Tõnis Saarts on SALK activities: That is how it works in the 21st century

Tõnis Saarts.
Tõnis Saarts. Source: Siim Lõvi /ERR

Political scientist Tõnis Saarts said, when commenting on the activities of the Liberal Citizen Foundation (SALK) before the March 2023 parliamentary elections, that preparing for elections in this manner is self-explanatory in the 21st century and something professional parties know to value and take advantage of.

Saarts talked about the roots of value conflicts in Europe and a relevant breakthrough in Estonia, said that the conditions for polarization have been met in Estonia and that he was surprised it took Estonian political parties this long to discover the potential of sociological studies in Vikerraadio's Friday interview.

It is usually the case that the dust settles for a time once the government is formed after elections. Good political practice prescribes giving the new cabinet 100 days free of criticism, while this has not happened, and I cannot recall any former government being off to such a tumultuous start. The opposition is blaming the coalition of lying to society, with the scandal revolving around previously unhailed tax hikes. Elections ads talked about a balanced budget instead. Does it constitute lying to the voter, as claimed by the opposition forces? Should campaign ads be detailed?

Whether it constitutes lying depends on one's definition of the latter. For me, lying is purposefully hiding or embellishing data or information that one has. I do not know how much information about the fiscal or economic situation the Reform Party had going into elections.

Looking at the financial situation, tax and fiscal policy, I believe economists have been saying for the past decade that the current tax system cannot go much further, especially considering society's heightened expectations when compared to the 1990s. Change will have to come eventually.

The geopolitical reality caused us to sharply hike our defense spending – from 2 percent of GDP to 3 percent. A considerable increase. It was clear that this needs to be covered somehow. Parties also fielded some pretty expensive election promises not all of which could be thrown overboard.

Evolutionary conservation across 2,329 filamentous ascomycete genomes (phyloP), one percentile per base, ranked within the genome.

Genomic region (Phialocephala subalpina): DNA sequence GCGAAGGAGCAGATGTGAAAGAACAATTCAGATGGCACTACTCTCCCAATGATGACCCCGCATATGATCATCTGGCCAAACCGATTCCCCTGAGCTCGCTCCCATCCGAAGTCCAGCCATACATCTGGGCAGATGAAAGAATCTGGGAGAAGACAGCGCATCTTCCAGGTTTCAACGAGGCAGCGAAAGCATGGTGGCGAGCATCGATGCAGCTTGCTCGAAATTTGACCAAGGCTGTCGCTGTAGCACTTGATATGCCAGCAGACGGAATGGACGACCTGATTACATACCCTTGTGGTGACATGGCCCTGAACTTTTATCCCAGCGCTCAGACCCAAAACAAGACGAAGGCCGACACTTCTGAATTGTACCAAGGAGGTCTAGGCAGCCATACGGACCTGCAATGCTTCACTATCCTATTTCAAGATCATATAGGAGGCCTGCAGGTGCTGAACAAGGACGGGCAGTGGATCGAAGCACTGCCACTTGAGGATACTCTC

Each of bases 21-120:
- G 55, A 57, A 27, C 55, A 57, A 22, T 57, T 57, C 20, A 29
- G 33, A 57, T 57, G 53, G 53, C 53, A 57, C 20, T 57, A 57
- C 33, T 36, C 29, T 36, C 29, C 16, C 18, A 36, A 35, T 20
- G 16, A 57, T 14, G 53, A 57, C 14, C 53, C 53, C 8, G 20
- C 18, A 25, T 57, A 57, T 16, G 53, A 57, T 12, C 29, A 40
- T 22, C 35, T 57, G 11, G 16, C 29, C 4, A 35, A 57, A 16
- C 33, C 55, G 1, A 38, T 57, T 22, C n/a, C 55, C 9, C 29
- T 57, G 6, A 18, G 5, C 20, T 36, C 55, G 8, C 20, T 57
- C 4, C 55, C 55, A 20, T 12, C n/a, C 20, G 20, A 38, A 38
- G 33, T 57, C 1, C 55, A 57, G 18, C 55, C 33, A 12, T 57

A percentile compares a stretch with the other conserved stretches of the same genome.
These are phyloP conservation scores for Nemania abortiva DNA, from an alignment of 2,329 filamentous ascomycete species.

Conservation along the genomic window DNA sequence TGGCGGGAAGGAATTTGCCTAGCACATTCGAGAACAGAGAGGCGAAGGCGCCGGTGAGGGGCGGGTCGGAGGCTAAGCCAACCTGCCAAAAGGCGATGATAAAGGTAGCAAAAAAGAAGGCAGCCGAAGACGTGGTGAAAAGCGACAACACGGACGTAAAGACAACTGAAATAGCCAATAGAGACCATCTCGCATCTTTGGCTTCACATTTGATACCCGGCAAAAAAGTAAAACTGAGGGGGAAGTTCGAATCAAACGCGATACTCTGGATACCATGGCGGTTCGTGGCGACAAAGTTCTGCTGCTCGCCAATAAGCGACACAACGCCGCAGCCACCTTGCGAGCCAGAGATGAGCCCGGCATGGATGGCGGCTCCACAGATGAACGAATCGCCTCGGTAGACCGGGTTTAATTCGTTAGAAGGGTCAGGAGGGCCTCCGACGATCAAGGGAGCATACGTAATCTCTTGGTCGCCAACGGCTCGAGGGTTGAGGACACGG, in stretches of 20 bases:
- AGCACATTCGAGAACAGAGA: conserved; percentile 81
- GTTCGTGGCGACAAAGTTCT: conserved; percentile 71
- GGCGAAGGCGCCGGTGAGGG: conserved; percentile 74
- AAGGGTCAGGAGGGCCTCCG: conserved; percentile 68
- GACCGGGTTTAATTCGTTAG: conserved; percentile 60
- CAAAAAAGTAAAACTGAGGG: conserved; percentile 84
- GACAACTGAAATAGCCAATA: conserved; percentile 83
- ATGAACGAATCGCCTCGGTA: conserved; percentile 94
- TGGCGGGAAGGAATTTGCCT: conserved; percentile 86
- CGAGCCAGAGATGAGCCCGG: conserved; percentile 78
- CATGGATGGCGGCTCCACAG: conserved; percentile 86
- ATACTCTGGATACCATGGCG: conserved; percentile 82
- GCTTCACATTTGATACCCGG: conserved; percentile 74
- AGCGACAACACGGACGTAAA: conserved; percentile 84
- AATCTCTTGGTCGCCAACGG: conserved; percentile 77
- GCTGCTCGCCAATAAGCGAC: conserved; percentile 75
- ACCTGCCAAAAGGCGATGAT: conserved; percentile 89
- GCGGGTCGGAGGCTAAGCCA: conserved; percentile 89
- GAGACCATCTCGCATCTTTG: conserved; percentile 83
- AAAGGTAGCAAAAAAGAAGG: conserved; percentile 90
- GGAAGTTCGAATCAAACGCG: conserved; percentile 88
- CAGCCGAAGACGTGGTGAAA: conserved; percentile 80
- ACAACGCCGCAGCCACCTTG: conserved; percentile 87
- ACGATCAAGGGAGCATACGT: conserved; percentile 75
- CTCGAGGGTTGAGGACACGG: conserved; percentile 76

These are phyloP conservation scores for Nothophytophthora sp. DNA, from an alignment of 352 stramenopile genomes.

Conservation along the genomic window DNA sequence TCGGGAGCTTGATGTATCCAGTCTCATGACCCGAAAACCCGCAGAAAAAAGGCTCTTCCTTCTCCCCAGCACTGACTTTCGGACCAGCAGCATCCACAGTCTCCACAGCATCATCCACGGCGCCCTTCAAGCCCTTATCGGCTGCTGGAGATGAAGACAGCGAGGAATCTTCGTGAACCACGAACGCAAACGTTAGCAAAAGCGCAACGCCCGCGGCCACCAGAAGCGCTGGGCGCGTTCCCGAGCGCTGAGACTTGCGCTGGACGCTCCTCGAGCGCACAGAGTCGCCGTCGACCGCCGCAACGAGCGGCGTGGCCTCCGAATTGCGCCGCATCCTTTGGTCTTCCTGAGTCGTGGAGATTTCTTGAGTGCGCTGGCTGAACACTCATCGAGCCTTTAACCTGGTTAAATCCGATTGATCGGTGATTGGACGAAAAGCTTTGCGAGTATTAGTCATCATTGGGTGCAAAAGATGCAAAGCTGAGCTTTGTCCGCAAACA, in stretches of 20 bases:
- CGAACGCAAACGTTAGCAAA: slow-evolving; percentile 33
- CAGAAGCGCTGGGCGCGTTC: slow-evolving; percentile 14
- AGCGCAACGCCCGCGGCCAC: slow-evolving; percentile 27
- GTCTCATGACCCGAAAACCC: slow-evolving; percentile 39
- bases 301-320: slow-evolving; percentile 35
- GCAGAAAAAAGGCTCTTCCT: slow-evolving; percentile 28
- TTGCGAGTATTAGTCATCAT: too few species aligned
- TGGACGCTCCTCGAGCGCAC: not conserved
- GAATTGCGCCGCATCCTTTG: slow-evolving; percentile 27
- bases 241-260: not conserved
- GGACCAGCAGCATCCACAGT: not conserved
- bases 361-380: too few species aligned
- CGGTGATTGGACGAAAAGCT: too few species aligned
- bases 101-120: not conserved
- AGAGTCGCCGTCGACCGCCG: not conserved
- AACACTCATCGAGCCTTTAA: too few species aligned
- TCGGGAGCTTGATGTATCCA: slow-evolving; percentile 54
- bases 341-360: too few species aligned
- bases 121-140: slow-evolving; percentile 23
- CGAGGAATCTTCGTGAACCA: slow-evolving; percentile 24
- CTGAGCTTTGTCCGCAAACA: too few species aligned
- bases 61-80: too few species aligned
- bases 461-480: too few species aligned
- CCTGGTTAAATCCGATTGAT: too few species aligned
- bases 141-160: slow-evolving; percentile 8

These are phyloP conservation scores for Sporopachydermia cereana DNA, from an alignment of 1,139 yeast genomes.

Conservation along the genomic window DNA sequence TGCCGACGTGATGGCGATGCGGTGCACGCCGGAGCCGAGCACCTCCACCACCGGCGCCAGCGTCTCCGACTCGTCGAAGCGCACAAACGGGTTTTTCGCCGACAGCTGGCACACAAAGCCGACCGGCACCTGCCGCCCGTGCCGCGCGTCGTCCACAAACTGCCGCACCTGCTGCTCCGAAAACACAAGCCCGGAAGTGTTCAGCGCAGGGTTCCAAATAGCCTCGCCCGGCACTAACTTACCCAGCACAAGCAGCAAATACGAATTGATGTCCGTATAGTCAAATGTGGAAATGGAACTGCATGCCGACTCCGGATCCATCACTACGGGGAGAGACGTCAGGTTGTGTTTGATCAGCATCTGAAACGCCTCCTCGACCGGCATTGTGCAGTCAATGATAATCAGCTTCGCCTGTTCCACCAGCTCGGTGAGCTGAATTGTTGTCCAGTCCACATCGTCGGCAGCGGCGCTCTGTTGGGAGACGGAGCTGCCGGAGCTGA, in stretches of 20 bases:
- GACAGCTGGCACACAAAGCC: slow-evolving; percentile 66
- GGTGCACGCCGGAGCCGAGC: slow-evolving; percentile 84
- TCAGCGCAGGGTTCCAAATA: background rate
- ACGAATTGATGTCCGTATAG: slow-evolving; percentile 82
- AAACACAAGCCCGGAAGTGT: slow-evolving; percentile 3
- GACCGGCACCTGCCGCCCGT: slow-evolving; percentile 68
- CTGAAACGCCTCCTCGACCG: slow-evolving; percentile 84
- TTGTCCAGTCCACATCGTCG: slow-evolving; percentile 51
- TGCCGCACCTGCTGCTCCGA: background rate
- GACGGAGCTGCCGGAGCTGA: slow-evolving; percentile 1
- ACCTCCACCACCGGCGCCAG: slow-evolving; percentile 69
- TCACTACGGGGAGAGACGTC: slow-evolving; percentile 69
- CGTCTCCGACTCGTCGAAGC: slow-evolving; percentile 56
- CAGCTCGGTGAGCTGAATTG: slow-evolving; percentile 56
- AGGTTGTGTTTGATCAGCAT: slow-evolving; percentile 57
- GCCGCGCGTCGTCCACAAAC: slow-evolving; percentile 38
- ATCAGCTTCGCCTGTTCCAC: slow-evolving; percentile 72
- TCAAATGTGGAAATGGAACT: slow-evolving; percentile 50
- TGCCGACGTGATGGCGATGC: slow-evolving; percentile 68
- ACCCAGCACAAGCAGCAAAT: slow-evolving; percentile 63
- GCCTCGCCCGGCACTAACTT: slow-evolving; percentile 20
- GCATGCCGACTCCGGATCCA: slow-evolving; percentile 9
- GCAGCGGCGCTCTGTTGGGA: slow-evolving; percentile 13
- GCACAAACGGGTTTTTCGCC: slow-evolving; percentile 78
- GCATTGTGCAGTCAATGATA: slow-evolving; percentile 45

Therefore, it was difficult not to notice that we would be deep in the red. The relevant question was how long would we be willing to carry that deficit and whether a course for fiscal balance would ever be plotted again.

I believe that everyone the least bit up to speed on Estonian politics and economy had to have known that tax rates would have to catch up eventually.

Looking back, is this narrative of the coalition lying solid if we think back to how the Center Party has been promising a progressive income tax system from one election to the next, while it has never been done. Or when Isamaa promised to hike family benefits and make the second pension pillar voluntary, there was very little talk of how they planned to pay for it. Have they been lying to the voter too?

We could pose the question, while it is also quite clear that we cannot expect politicians to make good on 100 percent of their promises, especially in the conditions of coalition governments. A part of promises will always be dumped at coalition talks, with a compromise sought for tougher or more radical reforms.

No voter can expect their party of choice to realize 100 percent of its program. The reality around us, society and economy are always changing, which is why promises made at the start of an election cycle might not be relevant by the time it comes to elections. The social backdrop, economic situation and even the geopolitical reality might change considerably.